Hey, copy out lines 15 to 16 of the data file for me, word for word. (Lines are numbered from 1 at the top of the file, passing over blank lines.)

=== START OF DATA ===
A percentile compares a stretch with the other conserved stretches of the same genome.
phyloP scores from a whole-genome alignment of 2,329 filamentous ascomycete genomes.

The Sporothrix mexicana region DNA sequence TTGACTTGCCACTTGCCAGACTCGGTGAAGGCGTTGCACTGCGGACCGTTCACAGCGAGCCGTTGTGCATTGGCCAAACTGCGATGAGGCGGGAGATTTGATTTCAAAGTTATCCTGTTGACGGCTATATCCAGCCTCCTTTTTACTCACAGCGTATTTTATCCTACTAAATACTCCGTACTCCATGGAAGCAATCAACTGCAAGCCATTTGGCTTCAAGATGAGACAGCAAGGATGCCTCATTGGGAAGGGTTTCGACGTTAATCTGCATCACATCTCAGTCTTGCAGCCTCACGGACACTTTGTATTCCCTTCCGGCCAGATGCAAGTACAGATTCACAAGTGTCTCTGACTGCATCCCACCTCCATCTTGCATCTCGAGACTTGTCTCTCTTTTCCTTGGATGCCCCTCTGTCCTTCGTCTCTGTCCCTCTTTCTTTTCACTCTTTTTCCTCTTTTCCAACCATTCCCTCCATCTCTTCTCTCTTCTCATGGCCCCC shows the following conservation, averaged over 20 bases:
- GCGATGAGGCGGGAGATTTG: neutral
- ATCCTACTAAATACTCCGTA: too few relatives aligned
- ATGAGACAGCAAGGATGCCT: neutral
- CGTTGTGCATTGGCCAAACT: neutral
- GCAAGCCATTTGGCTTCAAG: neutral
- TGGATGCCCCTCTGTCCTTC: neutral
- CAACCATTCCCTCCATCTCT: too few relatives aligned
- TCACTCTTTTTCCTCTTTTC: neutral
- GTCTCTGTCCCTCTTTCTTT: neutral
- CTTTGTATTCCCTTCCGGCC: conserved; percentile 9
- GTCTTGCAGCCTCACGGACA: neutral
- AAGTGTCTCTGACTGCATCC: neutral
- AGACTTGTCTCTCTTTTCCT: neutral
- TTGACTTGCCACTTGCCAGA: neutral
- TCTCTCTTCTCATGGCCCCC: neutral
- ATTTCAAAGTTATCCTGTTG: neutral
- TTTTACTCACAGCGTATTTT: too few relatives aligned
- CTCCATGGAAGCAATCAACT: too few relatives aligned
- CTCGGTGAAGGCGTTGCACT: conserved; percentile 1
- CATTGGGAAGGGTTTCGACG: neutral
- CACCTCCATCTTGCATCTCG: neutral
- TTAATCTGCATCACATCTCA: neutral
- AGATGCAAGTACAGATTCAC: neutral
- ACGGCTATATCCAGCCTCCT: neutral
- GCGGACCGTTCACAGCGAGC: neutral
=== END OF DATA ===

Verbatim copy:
- AAGTGTCTCTGACTGCATCC: neutral
- AGACTTGTCTCTCTTTTCCT: neutral